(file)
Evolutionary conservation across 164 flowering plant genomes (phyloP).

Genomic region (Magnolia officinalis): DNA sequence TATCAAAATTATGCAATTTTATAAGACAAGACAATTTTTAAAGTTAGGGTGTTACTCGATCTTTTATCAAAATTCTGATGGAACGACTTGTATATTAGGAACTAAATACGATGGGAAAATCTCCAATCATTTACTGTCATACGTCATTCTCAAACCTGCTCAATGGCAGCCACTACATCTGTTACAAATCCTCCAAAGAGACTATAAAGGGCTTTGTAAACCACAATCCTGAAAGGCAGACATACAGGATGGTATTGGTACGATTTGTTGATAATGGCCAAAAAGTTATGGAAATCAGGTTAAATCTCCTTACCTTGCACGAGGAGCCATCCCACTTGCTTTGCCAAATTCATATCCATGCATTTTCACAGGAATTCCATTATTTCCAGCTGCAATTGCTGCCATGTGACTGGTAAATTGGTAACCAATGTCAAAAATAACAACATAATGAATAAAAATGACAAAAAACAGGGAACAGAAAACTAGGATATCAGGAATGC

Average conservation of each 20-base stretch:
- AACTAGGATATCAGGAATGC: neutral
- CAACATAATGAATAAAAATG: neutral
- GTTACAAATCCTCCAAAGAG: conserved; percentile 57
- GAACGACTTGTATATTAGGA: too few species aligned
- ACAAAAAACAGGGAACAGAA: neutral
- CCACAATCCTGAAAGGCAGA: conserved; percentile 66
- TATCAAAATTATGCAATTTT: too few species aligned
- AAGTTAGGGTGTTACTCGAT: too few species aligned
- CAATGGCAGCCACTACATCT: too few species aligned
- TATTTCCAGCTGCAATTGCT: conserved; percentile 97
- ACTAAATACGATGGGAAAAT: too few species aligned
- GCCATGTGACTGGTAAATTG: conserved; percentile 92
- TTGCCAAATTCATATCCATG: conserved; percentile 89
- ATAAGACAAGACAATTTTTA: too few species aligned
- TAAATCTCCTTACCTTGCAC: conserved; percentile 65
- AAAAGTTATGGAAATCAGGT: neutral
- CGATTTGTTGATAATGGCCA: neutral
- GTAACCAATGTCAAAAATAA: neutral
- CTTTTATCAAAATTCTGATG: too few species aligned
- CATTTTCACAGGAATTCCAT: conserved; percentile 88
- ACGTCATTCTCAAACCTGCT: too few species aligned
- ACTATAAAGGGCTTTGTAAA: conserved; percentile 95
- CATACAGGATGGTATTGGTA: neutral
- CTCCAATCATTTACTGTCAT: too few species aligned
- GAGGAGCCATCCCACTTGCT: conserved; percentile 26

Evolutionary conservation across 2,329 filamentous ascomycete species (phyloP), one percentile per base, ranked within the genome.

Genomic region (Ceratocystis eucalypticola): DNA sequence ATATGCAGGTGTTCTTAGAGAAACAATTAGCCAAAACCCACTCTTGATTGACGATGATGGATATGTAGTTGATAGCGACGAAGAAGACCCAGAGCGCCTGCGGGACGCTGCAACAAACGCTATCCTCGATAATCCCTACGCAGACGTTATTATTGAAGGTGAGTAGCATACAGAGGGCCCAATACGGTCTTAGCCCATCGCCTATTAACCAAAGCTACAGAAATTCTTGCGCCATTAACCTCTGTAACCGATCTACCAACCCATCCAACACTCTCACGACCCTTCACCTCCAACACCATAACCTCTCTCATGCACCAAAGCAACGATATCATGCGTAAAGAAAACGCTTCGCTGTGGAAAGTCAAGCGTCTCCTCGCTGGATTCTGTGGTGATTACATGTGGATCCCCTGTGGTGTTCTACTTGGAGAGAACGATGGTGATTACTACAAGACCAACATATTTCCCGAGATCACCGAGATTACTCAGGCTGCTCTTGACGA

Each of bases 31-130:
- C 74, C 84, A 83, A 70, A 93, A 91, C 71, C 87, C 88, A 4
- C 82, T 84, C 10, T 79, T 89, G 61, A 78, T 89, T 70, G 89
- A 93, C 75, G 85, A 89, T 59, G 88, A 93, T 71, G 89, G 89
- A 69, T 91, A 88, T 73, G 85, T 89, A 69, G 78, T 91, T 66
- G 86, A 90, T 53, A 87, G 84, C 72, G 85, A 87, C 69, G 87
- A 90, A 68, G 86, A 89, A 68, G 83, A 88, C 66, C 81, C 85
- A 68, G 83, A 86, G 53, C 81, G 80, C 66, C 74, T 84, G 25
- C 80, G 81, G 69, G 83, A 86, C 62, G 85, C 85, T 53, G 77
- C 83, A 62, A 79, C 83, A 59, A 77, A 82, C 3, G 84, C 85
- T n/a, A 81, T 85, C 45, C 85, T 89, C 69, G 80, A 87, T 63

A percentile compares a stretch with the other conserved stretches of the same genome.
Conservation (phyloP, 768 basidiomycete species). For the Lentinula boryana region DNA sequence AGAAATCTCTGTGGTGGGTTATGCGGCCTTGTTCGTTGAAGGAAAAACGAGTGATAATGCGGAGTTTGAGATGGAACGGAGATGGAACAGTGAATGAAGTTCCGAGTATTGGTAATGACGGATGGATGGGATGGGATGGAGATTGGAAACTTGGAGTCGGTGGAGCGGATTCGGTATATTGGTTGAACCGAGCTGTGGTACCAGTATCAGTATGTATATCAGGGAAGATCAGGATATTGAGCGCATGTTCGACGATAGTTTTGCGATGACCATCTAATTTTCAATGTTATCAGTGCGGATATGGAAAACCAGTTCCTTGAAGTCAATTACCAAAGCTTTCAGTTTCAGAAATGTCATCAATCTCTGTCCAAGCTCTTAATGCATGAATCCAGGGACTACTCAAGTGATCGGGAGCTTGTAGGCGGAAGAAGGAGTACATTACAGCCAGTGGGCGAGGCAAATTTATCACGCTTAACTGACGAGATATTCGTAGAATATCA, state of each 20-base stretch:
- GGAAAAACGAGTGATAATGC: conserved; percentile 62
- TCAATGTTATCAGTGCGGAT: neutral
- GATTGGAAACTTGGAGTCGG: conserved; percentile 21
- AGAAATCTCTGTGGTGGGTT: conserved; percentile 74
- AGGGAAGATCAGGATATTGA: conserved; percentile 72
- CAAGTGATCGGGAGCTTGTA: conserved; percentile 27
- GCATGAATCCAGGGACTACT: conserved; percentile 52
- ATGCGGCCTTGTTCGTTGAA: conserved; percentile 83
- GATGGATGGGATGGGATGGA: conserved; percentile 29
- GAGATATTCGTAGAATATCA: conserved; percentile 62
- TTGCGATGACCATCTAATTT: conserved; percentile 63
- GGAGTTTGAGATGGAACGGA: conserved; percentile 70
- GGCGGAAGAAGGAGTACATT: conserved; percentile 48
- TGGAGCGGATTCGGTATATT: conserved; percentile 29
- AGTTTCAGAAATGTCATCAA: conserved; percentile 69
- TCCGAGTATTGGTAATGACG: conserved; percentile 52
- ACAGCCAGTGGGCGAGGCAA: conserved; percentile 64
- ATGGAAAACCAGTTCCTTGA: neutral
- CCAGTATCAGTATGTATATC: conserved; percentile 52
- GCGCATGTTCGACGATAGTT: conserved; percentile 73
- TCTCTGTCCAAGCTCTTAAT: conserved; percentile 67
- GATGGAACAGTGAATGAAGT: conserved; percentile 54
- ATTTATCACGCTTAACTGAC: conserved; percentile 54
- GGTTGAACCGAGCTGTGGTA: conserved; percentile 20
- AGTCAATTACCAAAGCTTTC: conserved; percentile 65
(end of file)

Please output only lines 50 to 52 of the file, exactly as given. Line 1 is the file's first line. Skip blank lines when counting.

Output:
- GCATGAATCCAGGGACTACT: conserved; percentile 52
- ATGCGGCCTTGTTCGTTGAA: conserved; percentile 83
- GATGGATGGGATGGGATGGA: conserved; percentile 29